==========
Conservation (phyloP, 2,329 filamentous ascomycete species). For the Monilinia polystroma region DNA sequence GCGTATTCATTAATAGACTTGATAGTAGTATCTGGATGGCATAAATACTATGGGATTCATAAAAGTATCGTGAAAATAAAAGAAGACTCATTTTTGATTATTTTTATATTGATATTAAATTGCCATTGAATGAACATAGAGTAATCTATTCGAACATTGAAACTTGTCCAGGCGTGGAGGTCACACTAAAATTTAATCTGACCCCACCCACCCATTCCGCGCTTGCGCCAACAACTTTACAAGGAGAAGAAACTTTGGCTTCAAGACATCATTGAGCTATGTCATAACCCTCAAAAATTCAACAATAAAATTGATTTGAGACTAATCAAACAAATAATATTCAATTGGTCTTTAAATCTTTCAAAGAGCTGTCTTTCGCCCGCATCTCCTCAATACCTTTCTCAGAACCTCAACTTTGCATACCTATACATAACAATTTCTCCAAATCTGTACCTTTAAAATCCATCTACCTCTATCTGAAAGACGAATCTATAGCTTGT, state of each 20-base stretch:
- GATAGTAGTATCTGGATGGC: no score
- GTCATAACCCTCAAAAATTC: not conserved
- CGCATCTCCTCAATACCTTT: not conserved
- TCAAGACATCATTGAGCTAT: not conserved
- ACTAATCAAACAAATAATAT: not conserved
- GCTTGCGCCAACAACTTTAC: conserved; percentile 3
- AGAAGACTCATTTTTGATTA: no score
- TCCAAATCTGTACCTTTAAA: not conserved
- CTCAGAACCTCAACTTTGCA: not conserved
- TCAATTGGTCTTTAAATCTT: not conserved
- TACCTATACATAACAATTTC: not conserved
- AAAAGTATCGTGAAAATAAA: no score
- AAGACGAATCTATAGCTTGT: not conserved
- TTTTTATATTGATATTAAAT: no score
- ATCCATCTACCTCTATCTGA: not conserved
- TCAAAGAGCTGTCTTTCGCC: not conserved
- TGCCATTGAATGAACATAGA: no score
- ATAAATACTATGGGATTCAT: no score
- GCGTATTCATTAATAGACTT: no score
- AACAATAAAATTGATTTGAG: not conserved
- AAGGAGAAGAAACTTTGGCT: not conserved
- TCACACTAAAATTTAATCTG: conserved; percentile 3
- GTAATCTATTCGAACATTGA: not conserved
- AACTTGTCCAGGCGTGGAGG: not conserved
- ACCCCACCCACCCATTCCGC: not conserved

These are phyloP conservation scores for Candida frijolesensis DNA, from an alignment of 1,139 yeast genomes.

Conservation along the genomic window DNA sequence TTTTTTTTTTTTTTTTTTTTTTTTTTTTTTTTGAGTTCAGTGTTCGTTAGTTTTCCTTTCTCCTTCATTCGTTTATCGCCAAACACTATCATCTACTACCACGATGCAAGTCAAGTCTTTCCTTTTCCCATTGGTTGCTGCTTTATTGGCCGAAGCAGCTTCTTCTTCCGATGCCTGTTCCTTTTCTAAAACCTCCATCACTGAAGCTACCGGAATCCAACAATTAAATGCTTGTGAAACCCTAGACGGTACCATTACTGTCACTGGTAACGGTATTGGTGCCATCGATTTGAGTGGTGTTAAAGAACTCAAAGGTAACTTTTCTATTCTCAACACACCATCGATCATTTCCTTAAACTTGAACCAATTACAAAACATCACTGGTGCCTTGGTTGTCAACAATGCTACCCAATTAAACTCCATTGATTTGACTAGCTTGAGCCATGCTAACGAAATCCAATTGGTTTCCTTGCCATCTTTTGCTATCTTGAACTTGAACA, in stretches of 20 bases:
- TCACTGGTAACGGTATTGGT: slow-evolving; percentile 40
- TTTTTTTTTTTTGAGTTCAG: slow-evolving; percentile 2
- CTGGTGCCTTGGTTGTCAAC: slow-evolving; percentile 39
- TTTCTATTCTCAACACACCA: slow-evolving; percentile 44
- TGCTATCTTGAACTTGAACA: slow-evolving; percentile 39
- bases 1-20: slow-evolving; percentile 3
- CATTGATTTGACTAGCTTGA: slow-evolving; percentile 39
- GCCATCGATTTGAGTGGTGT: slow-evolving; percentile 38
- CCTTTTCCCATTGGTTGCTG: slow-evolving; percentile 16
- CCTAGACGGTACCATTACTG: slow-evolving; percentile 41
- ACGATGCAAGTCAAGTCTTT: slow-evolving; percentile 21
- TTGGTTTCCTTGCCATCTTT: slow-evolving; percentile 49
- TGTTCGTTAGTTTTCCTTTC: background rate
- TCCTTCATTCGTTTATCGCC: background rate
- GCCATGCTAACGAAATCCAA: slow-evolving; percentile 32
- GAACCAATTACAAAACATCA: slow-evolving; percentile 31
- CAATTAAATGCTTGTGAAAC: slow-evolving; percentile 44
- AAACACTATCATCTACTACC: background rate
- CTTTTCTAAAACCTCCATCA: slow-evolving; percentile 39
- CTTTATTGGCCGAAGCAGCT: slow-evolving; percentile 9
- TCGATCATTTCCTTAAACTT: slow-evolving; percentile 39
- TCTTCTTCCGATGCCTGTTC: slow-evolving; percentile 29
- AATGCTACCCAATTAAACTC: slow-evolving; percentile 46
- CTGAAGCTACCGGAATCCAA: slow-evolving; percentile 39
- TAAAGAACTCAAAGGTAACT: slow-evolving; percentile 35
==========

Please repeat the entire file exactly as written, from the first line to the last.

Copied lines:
Conservation (phyloP, 2,329 filamentous ascomycete species). For the Monilinia polystroma region DNA sequence GCGTATTCATTAATAGACTTGATAGTAGTATCTGGATGGCATAAATACTATGGGATTCATAAAAGTATCGTGAAAATAAAAGAAGACTCATTTTTGATTATTTTTATATTGATATTAAATTGCCATTGAATGAACATAGAGTAATCTATTCGAACATTGAAACTTGTCCAGGCGTGGAGGTCACACTAAAATTTAATCTGACCCCACCCACCCATTCCGCGCTTGCGCCAACAACTTTACAAGGAGAAGAAACTTTGGCTTCAAGACATCATTGAGCTATGTCATAACCCTCAAAAATTCAACAATAAAATTGATTTGAGACTAATCAAACAAATAATATTCAATTGGTCTTTAAATCTTTCAAAGAGCTGTCTTTCGCCCGCATCTCCTCAATACCTTTCTCAGAACCTCAACTTTGCATACCTATACATAACAATTTCTCCAAATCTGTACCTTTAAAATCCATCTACCTCTATCTGAAAGACGAATCTATAGCTTGT, state of each 20-base stretch:
- GATAGTAGTATCTGGATGGC: no score
- GTCATAACCCTCAAAAATTC: not conserved
- CGCATCTCCTCAATACCTTT: not conserved
- TCAAGACATCATTGAGCTAT: not conserved
- ACTAATCAAACAAATAATAT: not conserved
- GCTTGCGCCAACAACTTTAC: conserved; percentile 3
- AGAAGACTCATTTTTGATTA: no score
- TCCAAATCTGTACCTTTAAA: not conserved
- CTCAGAACCTCAACTTTGCA: not conserved
- TCAATTGGTCTTTAAATCTT: not conserved
- TACCTATACATAACAATTTC: not conserved
- AAAAGTATCGTGAAAATAAA: no score
- AAGACGAATCTATAGCTTGT: not conserved
- TTTTTATATTGATATTAAAT: no score
- ATCCATCTACCTCTATCTGA: not conserved
- TCAAAGAGCTGTCTTTCGCC: not conserved
- TGCCATTGAATGAACATAGA: no score
- ATAAATACTATGGGATTCAT: no score
- GCGTATTCATTAATAGACTT: no score
- AACAATAAAATTGATTTGAG: not conserved
- AAGGAGAAGAAACTTTGGCT: not conserved
- TCACACTAAAATTTAATCTG: conserved; percentile 3
- GTAATCTATTCGAACATTGA: not conserved
- AACTTGTCCAGGCGTGGAGG: not conserved
- ACCCCACCCACCCATTCCGC: not conserved

These are phyloP conservation scores for Candida frijolesensis DNA, from an alignment of 1,139 yeast genomes.

Conservation along the genomic window DNA sequence TTTTTTTTTTTTTTTTTTTTTTTTTTTTTTTTGAGTTCAGTGTTCGTTAGTTTTCCTTTCTCCTTCATTCGTTTATCGCCAAACACTATCATCTACTACCACGATGCAAGTCAAGTCTTTCCTTTTCCCATTGGTTGCTGCTTTATTGGCCGAAGCAGCTTCTTCTTCCGATGCCTGTTCCTTTTCTAAAACCTCCATCACTGAAGCTACCGGAATCCAACAATTAAATGCTTGTGAAACCCTAGACGGTACCATTACTGTCACTGGTAACGGTATTGGTGCCATCGATTTGAGTGGTGTTAAAGAACTCAAAGGTAACTTTTCTATTCTCAACACACCATCGATCATTTCCTTAAACTTGAACCAATTACAAAACATCACTGGTGCCTTGGTTGTCAACAATGCTACCCAATTAAACTCCATTGATTTGACTAGCTTGAGCCATGCTAACGAAATCCAATTGGTTTCCTTGCCATCTTTTGCTATCTTGAACTTGAACA, in stretches of 20 bases:
- TCACTGGTAACGGTATTGGT: slow-evolving; percentile 40
- TTTTTTTTTTTTGAGTTCAG: slow-evolving; percentile 2
- CTGGTGCCTTGGTTGTCAAC: slow-evolving; percentile 39
- TTTCTATTCTCAACACACCA: slow-evolving; percentile 44
- TGCTATCTTGAACTTGAACA: slow-evolving; percentile 39
- bases 1-20: slow-evolving; percentile 3
- CATTGATTTGACTAGCTTGA: slow-evolving; percentile 39
- GCCATCGATTTGAGTGGTGT: slow-evolving; percentile 38
- CCTTTTCCCATTGGTTGCTG: slow-evolving; percentile 16
- CCTAGACGGTACCATTACTG: slow-evolving; percentile 41
- ACGATGCAAGTCAAGTCTTT: slow-evolving; percentile 21
- TTGGTTTCCTTGCCATCTTT: slow-evolving; percentile 49
- TGTTCGTTAGTTTTCCTTTC: background rate
- TCCTTCATTCGTTTATCGCC: background rate
- GCCATGCTAACGAAATCCAA: slow-evolving; percentile 32
- GAACCAATTACAAAACATCA: slow-evolving; percentile 31
- CAATTAAATGCTTGTGAAAC: slow-evolving; percentile 44
- AAACACTATCATCTACTACC: background rate
- CTTTTCTAAAACCTCCATCA: slow-evolving; percentile 39
- CTTTATTGGCCGAAGCAGCT: slow-evolving; percentile 9
- TCGATCATTTCCTTAAACTT: slow-evolving; percentile 39
- TCTTCTTCCGATGCCTGTTC: slow-evolving; percentile 29
- AATGCTACCCAATTAAACTC: slow-evolving; percentile 46
- CTGAAGCTACCGGAATCCAA: slow-evolving; percentile 39
- TAAAGAACTCAAAGGTAACT: slow-evolving; percentile 35